Teaching at a Private School in Japan – What It’s Like
I met Haley through my friend, Brandon (read his interview about finding work after teaching in China here) and she agreed to answer some questions about her time teaching and living in Japan. For anyone thinking about teaching ESL in Japan, Haley paints a great picture of what it’s like including commuting to classes and life in Japan.
Why did you choose Japan when you considering teaching abroad?
My brother had recently traveled in Japan and loved it. I was fresh out of college and malleable, so I took his suggestion of teaching abroad in Japan.
Did you have any prior experience in education?
Not much. I had given piano and voice lessons in high school and college, but never taught in a traditional classroom.
What type of school/program did you work for and in what city?
I worked at a private school (read more about eikaiwas here) in Narita, Japan: Omni International English.
What was the application process like?
I found an ad on Dave’s ESL Cafe and sent in my resume. I got a call from one of the teachers at the school and had a short interview. The next day I learned I got the job.
Related: Browse ESL Jobs in Japan
What was your average day/week like – how often were you teaching?
I believe I had about 20 classes a week (this was 2004), but that didn’t count lesson prep and traveling to and from classes. My least favorite day was Thursday: I had to pack a suitcase with all of my lesson plans, toys, etc., go to the train station, travel 50 minutes by train to a city far away – then teach 5 back-to-back classes. By the end of the day I was exhausted, but I always looked forward to going to a nearby grocery store for some delicious Japanese prepared foods.
Other days were much less stressful. I would usually drive to classes, so I got to know the area really well. Driving in Japan was a learning experience – and eventually, a lot of fun!
What was the living situation like – did the school provide an apartment?
The school provided an apartment and took rent money out of teaching salary. I lived in a traditional (old-fashioned) Japanese apartment.
The house behind the apartment had roosters which would crow at the crack of dawn every day. I quickly got used to that sound, so it didn’t bother me beyond the first week or so.
There was no AC or heat in the apartment. The biggest struggle for me wasn’t culture shock or meeting people or language – it was the sweltering summer heat and humidity. I had never experienced humidity like that before. I was so happy for fall to come – and didn’t really mind the winter too much.
I think I would struggle living in that apartment now, since I’ve upgraded. But at the time, it was pretty cool. I got an authentic Japanese apartment and experience.
Are there are tips you can give to people looking to teach in Japan that you wish you had known before going?
- Japanese summers are brutal: The summer heat and humidity were the biggest challenges for me.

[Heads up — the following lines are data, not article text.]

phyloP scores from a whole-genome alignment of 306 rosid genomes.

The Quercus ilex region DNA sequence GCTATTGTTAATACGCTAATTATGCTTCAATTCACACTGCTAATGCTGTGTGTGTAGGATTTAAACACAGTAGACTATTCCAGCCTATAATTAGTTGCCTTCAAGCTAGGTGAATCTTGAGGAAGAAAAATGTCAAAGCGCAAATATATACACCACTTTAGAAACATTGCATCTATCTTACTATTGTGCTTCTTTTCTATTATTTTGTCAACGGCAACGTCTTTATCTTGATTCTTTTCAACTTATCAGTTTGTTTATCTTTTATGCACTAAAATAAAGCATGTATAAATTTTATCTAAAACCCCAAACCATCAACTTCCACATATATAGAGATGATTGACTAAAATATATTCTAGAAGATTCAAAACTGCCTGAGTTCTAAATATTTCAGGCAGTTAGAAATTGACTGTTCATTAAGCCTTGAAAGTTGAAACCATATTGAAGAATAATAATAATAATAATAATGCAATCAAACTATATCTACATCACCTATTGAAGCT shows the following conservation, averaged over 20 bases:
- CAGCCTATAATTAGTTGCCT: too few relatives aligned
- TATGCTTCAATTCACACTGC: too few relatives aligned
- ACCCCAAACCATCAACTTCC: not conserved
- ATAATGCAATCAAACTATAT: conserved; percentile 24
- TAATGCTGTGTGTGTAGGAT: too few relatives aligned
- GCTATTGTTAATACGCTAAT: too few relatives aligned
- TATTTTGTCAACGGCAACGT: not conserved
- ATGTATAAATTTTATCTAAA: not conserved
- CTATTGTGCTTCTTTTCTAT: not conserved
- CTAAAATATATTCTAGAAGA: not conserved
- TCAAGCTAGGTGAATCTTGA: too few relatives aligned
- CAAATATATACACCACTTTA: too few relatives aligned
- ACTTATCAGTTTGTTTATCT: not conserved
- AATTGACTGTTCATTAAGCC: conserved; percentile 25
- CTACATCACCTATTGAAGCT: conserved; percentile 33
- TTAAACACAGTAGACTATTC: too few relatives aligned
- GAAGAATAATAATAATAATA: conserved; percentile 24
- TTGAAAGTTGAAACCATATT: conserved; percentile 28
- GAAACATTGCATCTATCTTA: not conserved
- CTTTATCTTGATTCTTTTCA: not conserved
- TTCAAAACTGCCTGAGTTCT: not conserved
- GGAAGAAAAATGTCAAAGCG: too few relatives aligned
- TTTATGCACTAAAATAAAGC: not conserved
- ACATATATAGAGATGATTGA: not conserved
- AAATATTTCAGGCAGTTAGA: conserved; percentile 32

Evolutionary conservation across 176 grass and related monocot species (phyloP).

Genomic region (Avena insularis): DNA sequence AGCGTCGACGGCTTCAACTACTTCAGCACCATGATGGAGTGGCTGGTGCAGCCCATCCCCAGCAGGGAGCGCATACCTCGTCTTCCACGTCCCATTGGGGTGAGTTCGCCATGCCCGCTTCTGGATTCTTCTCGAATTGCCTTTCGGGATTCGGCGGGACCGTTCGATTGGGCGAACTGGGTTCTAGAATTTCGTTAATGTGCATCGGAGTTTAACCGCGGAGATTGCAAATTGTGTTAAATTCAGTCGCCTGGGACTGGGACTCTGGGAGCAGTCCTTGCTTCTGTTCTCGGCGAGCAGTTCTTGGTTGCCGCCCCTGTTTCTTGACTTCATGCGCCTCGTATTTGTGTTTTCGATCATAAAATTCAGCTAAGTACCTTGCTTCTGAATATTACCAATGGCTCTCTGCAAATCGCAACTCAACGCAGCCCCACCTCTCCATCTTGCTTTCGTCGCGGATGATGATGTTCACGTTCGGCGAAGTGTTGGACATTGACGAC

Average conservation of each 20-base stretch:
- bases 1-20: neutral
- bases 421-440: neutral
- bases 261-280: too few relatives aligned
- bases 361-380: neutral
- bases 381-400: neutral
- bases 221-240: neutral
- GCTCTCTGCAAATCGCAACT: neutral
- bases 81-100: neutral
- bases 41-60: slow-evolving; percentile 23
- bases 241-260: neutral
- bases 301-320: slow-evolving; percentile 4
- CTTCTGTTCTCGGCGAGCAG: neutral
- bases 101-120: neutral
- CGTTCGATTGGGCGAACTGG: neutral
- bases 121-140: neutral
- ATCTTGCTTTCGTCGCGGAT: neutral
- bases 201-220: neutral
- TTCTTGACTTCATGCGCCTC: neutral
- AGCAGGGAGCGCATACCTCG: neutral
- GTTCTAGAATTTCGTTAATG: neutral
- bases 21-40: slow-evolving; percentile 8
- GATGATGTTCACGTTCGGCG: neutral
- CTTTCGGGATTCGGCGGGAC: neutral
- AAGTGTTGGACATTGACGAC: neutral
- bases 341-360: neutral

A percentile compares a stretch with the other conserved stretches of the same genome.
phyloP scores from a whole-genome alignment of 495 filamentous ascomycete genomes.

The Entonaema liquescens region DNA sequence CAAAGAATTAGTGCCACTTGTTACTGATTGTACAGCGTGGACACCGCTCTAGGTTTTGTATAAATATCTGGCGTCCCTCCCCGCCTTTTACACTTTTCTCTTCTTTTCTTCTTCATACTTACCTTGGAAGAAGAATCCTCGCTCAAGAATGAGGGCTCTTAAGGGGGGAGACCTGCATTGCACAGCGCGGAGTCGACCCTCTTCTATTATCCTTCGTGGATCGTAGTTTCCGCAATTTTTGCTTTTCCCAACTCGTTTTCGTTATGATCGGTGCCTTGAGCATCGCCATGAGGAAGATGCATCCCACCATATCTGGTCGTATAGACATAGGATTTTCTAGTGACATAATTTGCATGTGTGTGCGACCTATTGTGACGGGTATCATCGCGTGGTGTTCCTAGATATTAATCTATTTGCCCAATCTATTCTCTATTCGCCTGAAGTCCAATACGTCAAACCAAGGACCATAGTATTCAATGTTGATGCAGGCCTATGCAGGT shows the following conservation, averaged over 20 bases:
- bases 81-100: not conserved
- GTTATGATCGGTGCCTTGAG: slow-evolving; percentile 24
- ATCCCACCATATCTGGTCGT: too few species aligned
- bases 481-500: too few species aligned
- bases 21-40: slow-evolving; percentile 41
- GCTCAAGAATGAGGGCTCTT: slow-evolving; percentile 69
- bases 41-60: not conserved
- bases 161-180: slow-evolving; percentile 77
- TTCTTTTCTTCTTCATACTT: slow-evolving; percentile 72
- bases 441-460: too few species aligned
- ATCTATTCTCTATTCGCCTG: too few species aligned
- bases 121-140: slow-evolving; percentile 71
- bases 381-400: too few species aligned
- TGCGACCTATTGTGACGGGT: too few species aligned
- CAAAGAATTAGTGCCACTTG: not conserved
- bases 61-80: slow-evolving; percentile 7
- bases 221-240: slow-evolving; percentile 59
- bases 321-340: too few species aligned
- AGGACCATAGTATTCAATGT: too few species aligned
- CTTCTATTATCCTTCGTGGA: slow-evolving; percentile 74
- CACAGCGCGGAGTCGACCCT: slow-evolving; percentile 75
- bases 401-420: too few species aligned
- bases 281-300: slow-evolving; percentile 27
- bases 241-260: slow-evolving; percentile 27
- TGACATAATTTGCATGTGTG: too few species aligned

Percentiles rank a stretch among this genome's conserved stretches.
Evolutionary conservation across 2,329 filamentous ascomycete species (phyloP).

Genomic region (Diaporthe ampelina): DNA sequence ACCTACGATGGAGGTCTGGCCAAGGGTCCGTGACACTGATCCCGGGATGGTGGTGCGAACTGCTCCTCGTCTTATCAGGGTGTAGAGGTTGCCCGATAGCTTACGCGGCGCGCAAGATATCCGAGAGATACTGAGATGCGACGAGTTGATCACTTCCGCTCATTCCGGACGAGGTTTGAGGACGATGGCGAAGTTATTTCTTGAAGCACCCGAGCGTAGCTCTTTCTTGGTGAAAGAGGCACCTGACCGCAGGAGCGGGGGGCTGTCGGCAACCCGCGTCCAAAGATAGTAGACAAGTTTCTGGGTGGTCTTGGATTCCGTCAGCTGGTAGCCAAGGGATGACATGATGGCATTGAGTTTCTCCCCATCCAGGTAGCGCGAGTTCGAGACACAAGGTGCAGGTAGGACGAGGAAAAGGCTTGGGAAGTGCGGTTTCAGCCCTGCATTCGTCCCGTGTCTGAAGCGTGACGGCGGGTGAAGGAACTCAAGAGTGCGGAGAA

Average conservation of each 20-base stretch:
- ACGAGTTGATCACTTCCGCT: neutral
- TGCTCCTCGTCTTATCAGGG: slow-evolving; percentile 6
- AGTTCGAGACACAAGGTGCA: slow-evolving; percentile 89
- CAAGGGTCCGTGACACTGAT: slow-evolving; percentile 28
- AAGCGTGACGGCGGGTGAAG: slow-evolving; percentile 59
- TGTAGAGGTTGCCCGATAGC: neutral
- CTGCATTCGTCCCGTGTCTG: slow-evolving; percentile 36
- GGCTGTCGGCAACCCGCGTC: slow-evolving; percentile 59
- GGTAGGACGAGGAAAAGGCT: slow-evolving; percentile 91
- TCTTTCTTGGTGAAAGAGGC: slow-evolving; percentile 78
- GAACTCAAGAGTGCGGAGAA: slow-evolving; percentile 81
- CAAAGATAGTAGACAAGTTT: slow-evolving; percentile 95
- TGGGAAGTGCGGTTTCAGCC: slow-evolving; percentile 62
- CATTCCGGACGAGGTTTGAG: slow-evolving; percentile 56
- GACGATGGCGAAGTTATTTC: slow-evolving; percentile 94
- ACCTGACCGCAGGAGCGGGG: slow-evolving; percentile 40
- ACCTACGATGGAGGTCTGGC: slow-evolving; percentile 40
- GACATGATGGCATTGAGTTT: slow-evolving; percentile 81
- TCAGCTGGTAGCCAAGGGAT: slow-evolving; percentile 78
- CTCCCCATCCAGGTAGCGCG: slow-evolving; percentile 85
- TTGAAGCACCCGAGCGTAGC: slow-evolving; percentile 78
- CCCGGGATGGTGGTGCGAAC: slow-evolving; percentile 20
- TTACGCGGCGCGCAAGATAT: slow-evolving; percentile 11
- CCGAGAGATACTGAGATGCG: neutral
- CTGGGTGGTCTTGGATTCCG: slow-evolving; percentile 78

- Travel around the country: For some crazy reason, I was too scared to spend (much of) the money I had earned there, so I mostly stuck around the Narita area. I saw a lot – but also missed out on a lot because of expense. If you have the money, see as much of Japan as you can.
- Stay in touch with your family and friends back home: Thankfully, social media makes that easy now (I didn’t have many options beyond email and phone back in 2004).
When I left for Japan in 2004, I said goodbye to my grandma, which was particularly hard. It was a few months later that we learned she had colon cancer that had spread all over her body. Thankfully, I got to go back home for Christmas but her health had deteriorated and she was suffering. It was the last time I would see her.
I’m so thankful for my time in Japan, but whenever I think back, I can’t help but remember what it was like saying goodbye to my grandma – not knowing then that she wouldn’t be around for much longer.
Cherish your time with your loved ones – and cherish your time in Japan.
What was your background before Japan and what are you doing now?
I had just graduated college and wasn’t ready to take a traditional path – so teaching abroad was the perfect solution for me.
I am now a content strategist and blogger at http://www.cheaprecipeblog.com
Would you do it again?
I have to say, answering these questions is making me nostalgic for Japan! Realistically, I don’t think i would do it again because it’s an experience best suited for someone who’s maybe a bit younger and less settled.
But if you’re looking for an adventure – if you’re not ready for a “traditional” job – if you’re looking to have an experience that will change your life forever – then absolutely. Yes, yes, yes. Do not hesitate to do it. It was one of best experiences of my life – and even now, 13 years later, I still think about it a lot and regularly think about the people I met and experiences I had there.